Web Extra Thursday, June 24, 2004

Evidence for impact winter at K/T boundary

"It's not the fall that kills you, it's the abrupt impact at the bottom," is a favorite expression of rock climbers, sky-divers and other high-flying adventurists. Unfortunately, that type of cause and effect relationship is difficult to establish for geologists researching the relationship between a mass extinction and an impact event, which both occurred 65 million years ago. Despite widespread acceptance that the two events are related, the exact mechanisms responsible for the disappearance of the dinosaurs and 75 percent of all species at the Cretaceous-Tertiary (K/T) boundary, are still uncertain.

Researchers take a sample from the K/T boundary at the El Kef exposure in northern Tunisia. Image courtesy of Simone Galeotti.

In this month's issue of Geology, Simone Galeotti at the University of Urbino in Italy and co-workers present new research that bolsters the idea that the meteorite impact, near the Yucatan Peninsula in the Gulf of Mexico, blasted huge quantities of dust and particles into the atmosphere, blocking out the sun and causing a global winter. Although the so-called impact-winter hypothesis may be popular among the media, little evidence supports it, and other possible extinction mechanisms abound, including global wildfires (Geotimes, January 2004), greenhouse warming, acid rain, volcanic eruptions, tsunamis and every combination in between.

"This is the first good evidence of an impact winter," says Matthew Huber a climatologist at Purdue University in Indiana and co-author on the Geology paper. "There are hints of evidence elsewhere, but they usually could be interpreted in more than one way." Elisabetta Pierazzo at the Planetary Science Institute in Tucson, Ariz., agrees, adding that the new research has, "opened a window on a critical stage we have not been able to access directly so far."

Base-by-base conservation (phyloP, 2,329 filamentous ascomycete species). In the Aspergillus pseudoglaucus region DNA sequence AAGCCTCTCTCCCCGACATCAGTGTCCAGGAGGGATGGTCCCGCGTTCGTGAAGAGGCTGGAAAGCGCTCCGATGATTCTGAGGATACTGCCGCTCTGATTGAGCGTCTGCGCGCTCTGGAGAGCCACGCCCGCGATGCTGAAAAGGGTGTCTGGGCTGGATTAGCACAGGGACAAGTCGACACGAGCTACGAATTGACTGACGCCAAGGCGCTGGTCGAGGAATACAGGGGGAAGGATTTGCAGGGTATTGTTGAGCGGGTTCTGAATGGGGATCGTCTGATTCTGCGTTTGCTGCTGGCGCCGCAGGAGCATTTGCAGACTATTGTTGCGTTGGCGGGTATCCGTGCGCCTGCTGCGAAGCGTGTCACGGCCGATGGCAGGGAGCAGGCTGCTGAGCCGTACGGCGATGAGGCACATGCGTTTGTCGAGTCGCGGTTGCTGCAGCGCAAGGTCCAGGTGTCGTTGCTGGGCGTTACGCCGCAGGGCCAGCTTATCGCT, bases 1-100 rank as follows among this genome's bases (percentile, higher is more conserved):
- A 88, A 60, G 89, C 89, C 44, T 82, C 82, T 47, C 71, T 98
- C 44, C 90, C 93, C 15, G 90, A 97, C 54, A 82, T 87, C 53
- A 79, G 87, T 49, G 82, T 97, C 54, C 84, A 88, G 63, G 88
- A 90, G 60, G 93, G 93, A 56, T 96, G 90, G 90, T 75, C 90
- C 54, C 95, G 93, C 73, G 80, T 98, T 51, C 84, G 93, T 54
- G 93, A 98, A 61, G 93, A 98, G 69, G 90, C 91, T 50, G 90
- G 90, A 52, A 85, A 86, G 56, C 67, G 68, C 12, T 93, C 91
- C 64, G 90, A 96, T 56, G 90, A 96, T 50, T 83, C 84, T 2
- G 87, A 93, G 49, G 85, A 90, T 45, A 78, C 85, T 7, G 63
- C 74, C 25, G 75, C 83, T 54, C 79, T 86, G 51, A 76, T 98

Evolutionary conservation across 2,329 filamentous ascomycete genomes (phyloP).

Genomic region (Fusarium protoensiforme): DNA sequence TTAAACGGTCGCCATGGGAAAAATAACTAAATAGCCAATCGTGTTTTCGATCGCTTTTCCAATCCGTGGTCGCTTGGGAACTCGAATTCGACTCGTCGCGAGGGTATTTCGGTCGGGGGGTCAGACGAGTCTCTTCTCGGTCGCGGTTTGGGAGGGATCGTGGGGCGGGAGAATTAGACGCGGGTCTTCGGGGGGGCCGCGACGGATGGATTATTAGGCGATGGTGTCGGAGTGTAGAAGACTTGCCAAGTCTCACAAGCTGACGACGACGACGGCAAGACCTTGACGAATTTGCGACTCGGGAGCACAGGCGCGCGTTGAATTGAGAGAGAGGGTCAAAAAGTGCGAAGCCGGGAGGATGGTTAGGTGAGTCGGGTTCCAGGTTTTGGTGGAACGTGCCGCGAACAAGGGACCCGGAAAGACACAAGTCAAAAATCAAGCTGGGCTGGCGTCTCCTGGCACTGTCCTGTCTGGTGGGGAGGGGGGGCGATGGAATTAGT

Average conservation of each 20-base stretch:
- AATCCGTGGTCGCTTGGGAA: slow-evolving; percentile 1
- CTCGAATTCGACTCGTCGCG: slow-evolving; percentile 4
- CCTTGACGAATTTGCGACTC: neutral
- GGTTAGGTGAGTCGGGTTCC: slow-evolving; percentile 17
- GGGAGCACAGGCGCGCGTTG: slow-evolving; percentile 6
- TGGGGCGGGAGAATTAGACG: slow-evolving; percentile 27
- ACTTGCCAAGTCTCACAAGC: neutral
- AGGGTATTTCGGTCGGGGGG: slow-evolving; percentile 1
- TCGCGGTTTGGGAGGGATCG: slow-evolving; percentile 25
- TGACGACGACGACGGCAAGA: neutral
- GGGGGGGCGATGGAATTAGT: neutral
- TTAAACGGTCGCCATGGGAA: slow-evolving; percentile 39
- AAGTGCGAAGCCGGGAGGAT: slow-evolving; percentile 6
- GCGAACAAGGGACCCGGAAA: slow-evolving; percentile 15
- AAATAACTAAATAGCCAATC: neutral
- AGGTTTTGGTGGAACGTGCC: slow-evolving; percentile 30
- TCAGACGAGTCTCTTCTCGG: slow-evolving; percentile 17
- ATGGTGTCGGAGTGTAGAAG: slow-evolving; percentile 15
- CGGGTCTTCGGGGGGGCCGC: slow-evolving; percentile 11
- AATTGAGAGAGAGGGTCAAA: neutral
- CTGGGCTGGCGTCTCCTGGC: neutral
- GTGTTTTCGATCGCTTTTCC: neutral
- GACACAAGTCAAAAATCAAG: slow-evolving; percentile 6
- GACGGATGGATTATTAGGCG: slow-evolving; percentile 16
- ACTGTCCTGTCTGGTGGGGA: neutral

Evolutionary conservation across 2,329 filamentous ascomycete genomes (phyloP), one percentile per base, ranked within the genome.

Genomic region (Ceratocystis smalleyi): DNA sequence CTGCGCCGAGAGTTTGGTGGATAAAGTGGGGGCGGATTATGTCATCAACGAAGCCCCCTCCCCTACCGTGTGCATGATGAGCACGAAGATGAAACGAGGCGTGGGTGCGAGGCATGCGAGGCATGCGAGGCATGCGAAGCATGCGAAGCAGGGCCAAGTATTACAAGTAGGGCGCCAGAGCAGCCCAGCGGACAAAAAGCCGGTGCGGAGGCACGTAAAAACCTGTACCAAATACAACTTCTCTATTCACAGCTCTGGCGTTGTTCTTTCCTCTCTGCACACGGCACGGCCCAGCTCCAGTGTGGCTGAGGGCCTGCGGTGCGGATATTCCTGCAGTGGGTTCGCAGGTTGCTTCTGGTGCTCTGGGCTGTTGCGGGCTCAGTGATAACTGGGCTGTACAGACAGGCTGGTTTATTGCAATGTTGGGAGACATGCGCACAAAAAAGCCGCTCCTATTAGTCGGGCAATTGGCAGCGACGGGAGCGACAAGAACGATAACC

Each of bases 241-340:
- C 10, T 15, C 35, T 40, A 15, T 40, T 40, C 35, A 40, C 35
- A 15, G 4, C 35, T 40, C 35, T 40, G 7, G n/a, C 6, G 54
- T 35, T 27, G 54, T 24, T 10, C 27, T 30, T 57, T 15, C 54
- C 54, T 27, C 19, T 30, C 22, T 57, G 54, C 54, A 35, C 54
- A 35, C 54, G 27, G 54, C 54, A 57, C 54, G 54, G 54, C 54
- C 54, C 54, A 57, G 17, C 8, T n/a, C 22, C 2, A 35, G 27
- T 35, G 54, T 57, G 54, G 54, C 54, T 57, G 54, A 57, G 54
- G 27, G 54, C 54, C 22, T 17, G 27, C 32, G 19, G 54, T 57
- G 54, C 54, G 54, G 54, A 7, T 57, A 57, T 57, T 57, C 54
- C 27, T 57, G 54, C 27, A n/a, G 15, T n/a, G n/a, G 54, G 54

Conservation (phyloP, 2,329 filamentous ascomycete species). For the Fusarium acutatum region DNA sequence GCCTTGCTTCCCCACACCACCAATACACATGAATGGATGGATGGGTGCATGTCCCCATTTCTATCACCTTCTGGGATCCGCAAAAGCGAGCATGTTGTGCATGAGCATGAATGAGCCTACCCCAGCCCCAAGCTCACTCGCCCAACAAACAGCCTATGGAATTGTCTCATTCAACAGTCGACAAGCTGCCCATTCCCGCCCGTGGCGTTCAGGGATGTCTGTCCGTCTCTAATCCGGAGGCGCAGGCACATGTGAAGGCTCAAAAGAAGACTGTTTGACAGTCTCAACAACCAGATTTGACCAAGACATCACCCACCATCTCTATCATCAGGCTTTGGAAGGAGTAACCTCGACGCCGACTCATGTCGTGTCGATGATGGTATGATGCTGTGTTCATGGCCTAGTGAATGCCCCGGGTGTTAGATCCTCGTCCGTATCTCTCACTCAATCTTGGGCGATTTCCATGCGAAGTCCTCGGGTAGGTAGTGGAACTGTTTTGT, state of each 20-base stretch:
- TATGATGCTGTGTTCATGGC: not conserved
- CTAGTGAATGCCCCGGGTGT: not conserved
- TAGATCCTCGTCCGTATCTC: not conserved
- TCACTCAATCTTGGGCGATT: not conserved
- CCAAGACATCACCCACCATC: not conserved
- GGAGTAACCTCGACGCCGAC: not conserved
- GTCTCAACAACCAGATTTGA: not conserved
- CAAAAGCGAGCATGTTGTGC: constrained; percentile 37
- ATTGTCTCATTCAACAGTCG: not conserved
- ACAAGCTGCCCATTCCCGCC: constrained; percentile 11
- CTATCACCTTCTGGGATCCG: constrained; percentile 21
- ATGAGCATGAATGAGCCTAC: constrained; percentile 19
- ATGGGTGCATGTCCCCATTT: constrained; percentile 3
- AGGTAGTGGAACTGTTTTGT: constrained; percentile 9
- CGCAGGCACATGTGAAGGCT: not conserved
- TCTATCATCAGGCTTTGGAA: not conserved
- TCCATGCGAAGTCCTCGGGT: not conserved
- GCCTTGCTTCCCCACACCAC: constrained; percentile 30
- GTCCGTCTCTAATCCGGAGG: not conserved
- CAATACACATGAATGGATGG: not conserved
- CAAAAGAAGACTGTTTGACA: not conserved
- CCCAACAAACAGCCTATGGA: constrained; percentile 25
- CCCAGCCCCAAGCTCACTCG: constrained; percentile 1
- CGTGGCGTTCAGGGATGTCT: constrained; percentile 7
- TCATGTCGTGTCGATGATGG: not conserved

Usually, researchers use oxygen isotopes to constrain paleoclimatic temperatures, but repeated sampling has resulted in drastically different interpretations. "Oxygen isotopes are essentially garbage through this interval, at least at this site and probably at the others," Huber says. And accurate oxygen-isotope signals are notoriously hard to obtain across the K/T boundary for a variety of reasons, including dissolution and reworking of the sediments.

Thus, instead of relying solely on isotopic data, Galeotti's team searched for fossil assemblages that survived the extinction event and could provide temperature proxies across the boundary. They studied a section of marine shales considered the "type section" for the K/T boundary in the small town of El Kef in northern Tunisia. "The interesting twist is that they focus not on the extinction itself, but on the survivors, those who made it through the event," Pierazzo says.

Galeotti and colleagues' results indicate that communities of cold-water organisms expanded into typically warmer regions of the ocean following the impact, suggestive of global cooling. Surprisingly, the researchers write, the cold snap lasted for roughly 2,000 years before the marine communities returned to normal. Computer models of an impact winter, however, suggest colder than normal temperatures for only two to 12 years.

The discrepancy may arise because conventional computer models have traditionally focused on surface temperatures. Many of the microorganisms Galeotti's team sampled at El Kef recorded bottom-water temperature. "While after about a decade the solar radiation reaching the Earth's surface may have returned to its normal value, the ocean, because of its higher thermal inertia, will take longer to react," Pierazzo says. Revised computer models confirm that although the input of cold water into the oceans may have been rapid, due to density differences the colder water remained in the deep ocean for longer durations and presumably supported the colder water communities.

Galeotti says that he hopes their multidisciplinary approach — combining modeling efforts and field evidence — will help meet a growing demand for credibility and cooperation, in a field often characterized by dissent and controversy. He also hopes, he says, the new research will revitalize interest in the impact-winter hypothesis and help resolve some of the questions swirling around the K/T mass extinction.

In the end, Huber says, it may have been an amalgamation of catastrophes that led to the dinosaurs' demise. "Many bad things that appear to have happened at or just before the K/T led to the extinctions," he says. "They all sound pretty bad to me and I'm glad I wasn't around for any of them."

Jay Chapman
Geotimes summer intern


"Unraveling the Chicxulub Case," Geotimes, January 2004
"Seeing Chicxulub," Geotimes, April 2003
"Charcoal clues in dinosaur debate," Geotimes, January 2004

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